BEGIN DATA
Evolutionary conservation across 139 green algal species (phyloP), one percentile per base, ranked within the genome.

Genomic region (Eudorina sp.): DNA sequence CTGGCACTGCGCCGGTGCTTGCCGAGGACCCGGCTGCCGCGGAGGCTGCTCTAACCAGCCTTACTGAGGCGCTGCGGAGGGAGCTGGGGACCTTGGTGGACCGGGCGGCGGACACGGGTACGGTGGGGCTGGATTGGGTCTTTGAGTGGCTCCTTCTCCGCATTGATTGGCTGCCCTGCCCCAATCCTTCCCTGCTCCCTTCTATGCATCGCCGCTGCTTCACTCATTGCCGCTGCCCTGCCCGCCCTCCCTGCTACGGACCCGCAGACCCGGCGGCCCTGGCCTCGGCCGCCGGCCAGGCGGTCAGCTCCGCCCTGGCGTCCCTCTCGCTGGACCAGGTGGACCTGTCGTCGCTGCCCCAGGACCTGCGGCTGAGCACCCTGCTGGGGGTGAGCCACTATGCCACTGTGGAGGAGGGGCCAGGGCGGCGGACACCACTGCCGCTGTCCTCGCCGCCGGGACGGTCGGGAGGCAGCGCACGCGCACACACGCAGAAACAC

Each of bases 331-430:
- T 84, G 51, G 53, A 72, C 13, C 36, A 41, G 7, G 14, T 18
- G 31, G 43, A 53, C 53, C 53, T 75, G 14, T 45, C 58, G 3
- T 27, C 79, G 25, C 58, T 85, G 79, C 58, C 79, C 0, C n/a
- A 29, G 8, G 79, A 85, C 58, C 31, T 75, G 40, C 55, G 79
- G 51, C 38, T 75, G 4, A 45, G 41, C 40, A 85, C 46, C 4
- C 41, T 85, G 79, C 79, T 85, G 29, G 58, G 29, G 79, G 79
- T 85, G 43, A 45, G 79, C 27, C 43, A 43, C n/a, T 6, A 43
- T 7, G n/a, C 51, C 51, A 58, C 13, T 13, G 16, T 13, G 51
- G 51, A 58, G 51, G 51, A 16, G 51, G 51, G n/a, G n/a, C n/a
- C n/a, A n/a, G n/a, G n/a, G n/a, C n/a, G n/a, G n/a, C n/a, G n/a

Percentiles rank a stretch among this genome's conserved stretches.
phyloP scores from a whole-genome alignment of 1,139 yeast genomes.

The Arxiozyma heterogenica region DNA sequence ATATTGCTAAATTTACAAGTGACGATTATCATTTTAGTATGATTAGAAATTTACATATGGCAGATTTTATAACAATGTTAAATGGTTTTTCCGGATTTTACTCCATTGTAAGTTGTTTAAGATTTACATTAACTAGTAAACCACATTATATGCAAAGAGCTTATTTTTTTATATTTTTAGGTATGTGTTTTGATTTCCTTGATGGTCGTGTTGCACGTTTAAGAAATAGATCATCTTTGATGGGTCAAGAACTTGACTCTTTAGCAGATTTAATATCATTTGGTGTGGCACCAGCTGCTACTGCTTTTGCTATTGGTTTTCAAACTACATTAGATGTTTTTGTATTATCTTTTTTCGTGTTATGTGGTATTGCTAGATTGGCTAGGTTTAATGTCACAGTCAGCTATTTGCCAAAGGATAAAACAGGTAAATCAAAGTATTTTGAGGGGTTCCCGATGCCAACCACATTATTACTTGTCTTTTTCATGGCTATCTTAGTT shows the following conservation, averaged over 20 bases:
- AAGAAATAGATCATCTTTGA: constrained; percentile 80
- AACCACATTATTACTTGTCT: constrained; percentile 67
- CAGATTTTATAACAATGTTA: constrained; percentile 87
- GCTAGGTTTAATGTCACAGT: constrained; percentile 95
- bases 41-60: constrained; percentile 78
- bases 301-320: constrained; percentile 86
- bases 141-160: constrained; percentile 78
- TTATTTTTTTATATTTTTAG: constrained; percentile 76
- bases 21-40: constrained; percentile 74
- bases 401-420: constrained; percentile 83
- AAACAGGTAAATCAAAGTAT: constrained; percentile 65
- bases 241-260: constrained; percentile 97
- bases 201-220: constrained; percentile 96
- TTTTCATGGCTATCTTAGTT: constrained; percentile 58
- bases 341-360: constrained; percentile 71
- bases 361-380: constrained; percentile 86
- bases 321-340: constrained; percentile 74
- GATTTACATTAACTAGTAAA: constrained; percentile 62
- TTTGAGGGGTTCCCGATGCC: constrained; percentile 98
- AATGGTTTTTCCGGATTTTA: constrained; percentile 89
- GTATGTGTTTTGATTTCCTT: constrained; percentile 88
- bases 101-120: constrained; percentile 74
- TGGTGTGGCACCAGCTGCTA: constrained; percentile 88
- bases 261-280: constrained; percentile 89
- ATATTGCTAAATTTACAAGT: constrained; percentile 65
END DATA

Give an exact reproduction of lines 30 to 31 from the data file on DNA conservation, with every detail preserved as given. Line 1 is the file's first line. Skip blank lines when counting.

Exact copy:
- TTTTCATGGCTATCTTAGTT: constrained; percentile 58
- bases 341-360: constrained; percentile 71